The House Appropriations Committee has determined that it is no longer possible to take back $6.3 billion in funding diverted from defense programs, including modernization, to help pay for former President Donald Trump’s ill-fated border wall with Mexico.

A House Democratic aide on May 11th said that of the $9.9 billion diverted from appropriated DoD funds to the border wall, $6.3 billion was funneled through the DoD counter-drug account before being redirected to be used by the U.S. Army Corps of Engineers for the border wall.

“The counter-drug account is one-year funding, so the remaining unspent funds are no longer available for obligation,” according to the aide. “This is applicable only to the defense appropriations subcommittee [funding] and does not apply to the $3.6 billion in deferred military construction projects in the military construction-VA appropriations subcommittee’s jurisdiction.”

The $6.3 billion shifted to the counter-drug account and then the border wall came through three, reprogramming actions since March 2019–$2.5 billion from the military personnel account and $3.8 billion from DoD procurement items added by Congress in the fiscal 2020 appropriations process, according to a Congressional Research Service (CRS) report last year.

On Apr. 30, the Pentagon, at the direction of President Joe Biden, cancelled all border wall construction paid for with funds diverted from DoD accounts, including schools for military children, $1.8 billion in overseas military construction projects in partner nations, and $1.3 billion from the National Guard and Reserve equipment account.

But DoD was careful to say that it would only move funding from the border wall to construction, not to modernization or the other accounts under the jurisdiction of the House Appropriations Defense (HAC-D) subcommittee. That planned approach seems to reinforce the likelihood that funding stripped by Trump from DoD modernization and other accounts to fund the border wall is no longer available.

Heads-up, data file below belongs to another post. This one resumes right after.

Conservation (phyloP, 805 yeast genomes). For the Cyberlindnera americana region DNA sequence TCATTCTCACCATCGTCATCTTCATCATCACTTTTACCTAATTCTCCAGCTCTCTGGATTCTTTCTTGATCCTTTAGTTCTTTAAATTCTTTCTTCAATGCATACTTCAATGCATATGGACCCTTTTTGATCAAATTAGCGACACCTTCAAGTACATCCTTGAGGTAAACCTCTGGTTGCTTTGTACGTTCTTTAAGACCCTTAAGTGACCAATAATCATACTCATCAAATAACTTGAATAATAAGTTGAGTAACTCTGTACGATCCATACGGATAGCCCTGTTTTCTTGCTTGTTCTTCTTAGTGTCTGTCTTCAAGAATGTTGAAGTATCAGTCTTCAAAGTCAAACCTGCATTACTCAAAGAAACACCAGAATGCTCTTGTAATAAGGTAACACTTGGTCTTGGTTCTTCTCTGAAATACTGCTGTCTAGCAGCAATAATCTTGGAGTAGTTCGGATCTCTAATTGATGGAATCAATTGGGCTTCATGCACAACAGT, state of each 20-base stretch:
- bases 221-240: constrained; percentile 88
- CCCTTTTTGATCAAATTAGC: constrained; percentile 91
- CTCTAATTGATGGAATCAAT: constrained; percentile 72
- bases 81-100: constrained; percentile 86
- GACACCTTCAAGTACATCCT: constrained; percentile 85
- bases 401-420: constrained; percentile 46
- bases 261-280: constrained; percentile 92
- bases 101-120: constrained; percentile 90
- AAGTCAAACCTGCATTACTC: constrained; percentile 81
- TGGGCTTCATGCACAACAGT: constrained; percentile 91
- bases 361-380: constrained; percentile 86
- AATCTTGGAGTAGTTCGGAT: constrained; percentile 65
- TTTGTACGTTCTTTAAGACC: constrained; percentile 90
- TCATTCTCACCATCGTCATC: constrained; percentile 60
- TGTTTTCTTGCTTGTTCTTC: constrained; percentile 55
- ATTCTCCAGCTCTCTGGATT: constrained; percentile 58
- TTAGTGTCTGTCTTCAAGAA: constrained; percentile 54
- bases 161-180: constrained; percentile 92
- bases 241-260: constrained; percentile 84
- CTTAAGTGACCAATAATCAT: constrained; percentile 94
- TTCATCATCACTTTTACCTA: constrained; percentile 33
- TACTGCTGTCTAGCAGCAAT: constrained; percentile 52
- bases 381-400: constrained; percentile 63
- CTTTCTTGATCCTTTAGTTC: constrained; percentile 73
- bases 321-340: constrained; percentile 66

“With this cancellation, unobligated military construction funds that had been diverted from military construction projects will be used for previously deferred military construction projects, allowing some of these critical efforts to move forward as soon as possible,” DoD said on Apr. 30. “The department is reviewing the deferred project list to determine funding prioritization. The department will continue to work with its interagency partners regarding any additional steps that should be taken at construction sites affected by project cancellation.”

At a U.S. Air Force and U.S. Space Force fiscal 2022 posture hearing on May 7th before the HAC-D panel, Rep. Tim Ryan (D-Ohio), the vice chairman of the subcommittee, said that the Air Force has told him that any future assignment of Lockheed Martin [LMT] C-130Js to the 910th Airlift Wing at Youngstown Air Reserve Station would require the station having a minimum of eight C-130Js as the service tries to avoid the higher costs associated with operating and maintaining a mixed fleet of Js and older C-130Hs.

Ryan said that Youngstown would have nearly that amount of C-130Js–seven–had two not been taken from DoD procurement to help fund the border wall.

“We would like to get the money back for an additional two C-130Js,” Ryan said.

But Rep. Betty McCollum (D-Minn.), the chairman of HAC-D, informed Ryan that Chris Bigelow, the clerk of HAC-D, had written a memo for members that DoD would not be receiving funding back from its diversion to help pay for the border wall.

U.S. Air Force Chief of Staff Gen. Charles Q. Brown told the panel that the service is taking part in a reprise of a 2018 Mobility Capabilities and Requirements study by U.S. Transportation Command that determined a need for 300 C-130s.

Rep. Cheri Bustos (D-Ill.), a member of the panel, told Brown that she is concerned that the new study may affirm a need for just 255 C-130s despite increasing airlift needs to address natural disasters, the U.S. withdrawal from Afghanistan, and civil unrest, as she said that half of the National Guard units that arrived in Washington, D.C. to deal with the Jan. 6 insurrection and its aftermath arrived via air mobility aircraft.